The temperatures outside have crept up to brutal levels this week and New Yorkers have been feeling the heat.
City officials have been plugging cooling centers as a way to escape the summertime slog without having to spend a dime. But some city dwellers might know them more commonly referred to as run-of-the-mill public spaces, like libraries and senior centers.
Olga Morgan has been working on a research paper at the Crown Heights branch of the Brooklyn Public Library every day for the last three weeks. And on Tuesday, she said she saw the effects of higher temperatures outside leading to more people inside trying to cool off.
“It’s nice in there,” Morgan said, not realizing she was sitting in a city-sanctioned cooling center. “I noticed more people yesterday at the adults' side … they value it as a place to cool off.”
As a recent heat wave swept through much of the country, New York City extended its heat advisory and kept cooling centers open through the weekend, according to NYC Emergency Management. Air-conditioned libraries, senior and community centers, and even some Petco stores throughout the city will double as cooling centers where New Yorkers can find relief from the high temperatures.
“Heat can kind of sneak up on people,” said NYC Emergency Management First Deputy Commissioner Christina Farrell. “It affects everyone, but definitely older New Yorkers, people with pre-existing conditions that, you know, can be vulnerable to different emergencies. And those people may also be the most likely to not have sufficient cooling in their homes.”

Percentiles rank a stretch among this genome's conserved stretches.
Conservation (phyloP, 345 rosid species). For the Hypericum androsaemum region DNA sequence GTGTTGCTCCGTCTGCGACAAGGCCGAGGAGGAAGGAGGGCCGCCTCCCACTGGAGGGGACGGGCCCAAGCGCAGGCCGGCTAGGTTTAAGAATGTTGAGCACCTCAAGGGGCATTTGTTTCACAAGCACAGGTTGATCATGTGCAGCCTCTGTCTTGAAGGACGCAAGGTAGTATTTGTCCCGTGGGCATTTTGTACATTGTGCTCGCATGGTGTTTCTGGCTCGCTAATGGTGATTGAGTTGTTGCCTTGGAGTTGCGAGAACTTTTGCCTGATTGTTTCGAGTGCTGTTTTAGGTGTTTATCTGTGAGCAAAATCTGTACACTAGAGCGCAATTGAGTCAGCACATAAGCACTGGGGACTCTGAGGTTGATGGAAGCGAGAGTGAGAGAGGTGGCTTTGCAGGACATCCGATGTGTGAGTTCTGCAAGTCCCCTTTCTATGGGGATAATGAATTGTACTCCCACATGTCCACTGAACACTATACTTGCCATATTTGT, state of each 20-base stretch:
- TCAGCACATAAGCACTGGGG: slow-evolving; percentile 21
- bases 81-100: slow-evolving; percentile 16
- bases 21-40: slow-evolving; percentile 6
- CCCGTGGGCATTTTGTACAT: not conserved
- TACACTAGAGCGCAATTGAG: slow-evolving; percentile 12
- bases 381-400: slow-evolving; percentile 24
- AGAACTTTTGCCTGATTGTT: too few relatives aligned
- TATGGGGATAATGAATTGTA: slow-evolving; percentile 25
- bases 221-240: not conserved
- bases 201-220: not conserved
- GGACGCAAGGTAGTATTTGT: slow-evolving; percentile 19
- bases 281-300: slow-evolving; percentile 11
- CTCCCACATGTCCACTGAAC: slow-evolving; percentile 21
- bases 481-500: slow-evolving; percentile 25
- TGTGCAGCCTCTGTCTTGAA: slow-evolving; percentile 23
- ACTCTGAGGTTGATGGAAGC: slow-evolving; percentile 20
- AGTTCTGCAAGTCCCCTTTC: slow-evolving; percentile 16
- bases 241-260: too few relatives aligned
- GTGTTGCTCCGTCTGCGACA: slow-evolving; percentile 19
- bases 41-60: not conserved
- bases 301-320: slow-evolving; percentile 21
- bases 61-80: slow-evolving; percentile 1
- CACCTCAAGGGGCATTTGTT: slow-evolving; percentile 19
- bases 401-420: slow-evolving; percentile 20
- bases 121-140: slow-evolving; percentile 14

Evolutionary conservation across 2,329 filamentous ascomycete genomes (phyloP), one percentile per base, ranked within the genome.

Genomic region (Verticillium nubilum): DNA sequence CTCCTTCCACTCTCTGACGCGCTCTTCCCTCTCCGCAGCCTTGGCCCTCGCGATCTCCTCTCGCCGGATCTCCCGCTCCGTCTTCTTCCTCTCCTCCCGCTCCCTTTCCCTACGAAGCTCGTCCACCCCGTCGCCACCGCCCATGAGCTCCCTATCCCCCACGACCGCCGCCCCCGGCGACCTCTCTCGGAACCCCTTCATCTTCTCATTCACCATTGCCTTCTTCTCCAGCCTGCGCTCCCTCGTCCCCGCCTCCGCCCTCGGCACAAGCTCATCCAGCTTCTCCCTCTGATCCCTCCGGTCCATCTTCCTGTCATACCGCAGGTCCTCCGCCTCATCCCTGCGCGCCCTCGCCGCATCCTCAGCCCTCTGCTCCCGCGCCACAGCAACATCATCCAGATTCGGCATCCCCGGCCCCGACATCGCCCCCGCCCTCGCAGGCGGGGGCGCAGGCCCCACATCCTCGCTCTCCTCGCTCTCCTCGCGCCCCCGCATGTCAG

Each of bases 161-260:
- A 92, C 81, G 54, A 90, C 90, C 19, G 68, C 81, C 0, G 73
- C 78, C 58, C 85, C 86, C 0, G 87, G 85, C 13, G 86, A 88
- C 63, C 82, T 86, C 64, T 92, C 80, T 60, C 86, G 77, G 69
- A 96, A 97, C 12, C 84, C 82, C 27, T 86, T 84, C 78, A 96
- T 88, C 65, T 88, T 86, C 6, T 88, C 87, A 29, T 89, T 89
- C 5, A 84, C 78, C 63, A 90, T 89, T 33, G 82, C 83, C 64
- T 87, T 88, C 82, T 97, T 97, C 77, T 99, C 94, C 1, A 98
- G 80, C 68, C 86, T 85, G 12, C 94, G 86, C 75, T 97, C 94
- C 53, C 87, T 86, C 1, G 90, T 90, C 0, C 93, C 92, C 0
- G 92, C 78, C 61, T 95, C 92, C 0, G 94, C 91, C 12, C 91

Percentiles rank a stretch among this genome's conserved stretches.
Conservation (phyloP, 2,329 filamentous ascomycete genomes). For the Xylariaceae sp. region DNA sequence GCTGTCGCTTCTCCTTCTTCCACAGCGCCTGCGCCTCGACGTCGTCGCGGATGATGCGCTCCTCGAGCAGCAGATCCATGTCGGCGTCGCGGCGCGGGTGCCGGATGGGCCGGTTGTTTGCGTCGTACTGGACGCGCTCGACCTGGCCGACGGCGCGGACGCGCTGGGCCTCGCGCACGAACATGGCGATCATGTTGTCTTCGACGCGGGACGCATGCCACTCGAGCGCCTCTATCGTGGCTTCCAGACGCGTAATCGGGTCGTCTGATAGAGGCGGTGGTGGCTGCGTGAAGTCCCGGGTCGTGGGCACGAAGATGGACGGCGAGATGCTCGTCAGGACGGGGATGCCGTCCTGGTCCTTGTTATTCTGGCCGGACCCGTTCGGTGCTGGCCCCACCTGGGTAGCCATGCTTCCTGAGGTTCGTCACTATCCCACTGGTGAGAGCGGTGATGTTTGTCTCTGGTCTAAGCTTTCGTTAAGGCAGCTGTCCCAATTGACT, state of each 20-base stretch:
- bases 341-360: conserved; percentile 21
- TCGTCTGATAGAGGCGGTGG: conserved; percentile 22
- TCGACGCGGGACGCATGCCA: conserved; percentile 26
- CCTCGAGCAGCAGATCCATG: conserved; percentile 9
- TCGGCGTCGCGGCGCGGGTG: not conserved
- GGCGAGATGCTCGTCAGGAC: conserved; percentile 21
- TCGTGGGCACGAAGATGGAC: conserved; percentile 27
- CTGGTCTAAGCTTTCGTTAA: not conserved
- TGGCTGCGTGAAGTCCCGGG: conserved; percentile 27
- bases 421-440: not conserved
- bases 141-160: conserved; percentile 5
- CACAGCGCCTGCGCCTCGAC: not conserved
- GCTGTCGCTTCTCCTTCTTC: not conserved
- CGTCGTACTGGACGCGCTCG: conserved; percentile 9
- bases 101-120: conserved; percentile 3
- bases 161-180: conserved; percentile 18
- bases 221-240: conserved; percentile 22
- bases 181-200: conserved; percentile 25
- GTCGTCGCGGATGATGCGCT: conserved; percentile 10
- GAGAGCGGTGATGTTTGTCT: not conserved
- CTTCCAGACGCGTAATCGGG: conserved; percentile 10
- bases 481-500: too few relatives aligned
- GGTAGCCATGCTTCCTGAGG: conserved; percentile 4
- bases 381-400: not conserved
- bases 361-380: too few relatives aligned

City officials said that most heat-related deaths in the city occur in homes without air conditioners. That’s why the city selected its current roster of 550 functioning cooling centers, which can be found on its interactive cooling center map online, or by calling 311. (As a COVID-19 precaution, cooling centers located in senior centers are only open to those over the age of 60.)
“While we welcome the warm summer days, New York City is expecting dangerous heat and high humidity this week, and we encourage New Yorkers to take the necessary precautions to avoid exposure to the extreme conditions,” NYC Emergency Management Commissioner Zach Iscol said.
City temperatures entered heat wave status this week, with highs expected in the lower 90s throughout the rest of the week, according to the National Weather Service. Sandra, who preferred to not share her last name, spent the second half of her work day on Wednesday at the library in Crown Heights as she tried to escape the heat.
“If you’re working from home and you don’t want to run the air conditioner all day, it’s a great place to come,” she said.
The city advised New Yorkers to stay hydrated, avoid strenuous outdoor activities in order to prevent heat illness, and try to conserve energy so as to not overwhelm the power grid.
NYC Parks also has many spots for New Yorkers to cool off, including pools and sprinklers found on this map, which also shows where NYC’s leafiest blocks are located.
The Parks Department has also extended pool hours until 8 p.m. for cooling purposes during the heat wave, although staffing issues reportedly caused the Kosciuszko Pool in Brooklyn to close one hour earlier.
For New Yorkers with pets, the city has partnered with Petco to establish 16 pet-friendly cooling centers so animals don’t overheat in apartments.
Looking ahead, Farrell said the city is taking heat inequality into consideration when it comes to opening more cooling centers and other resiliency programs.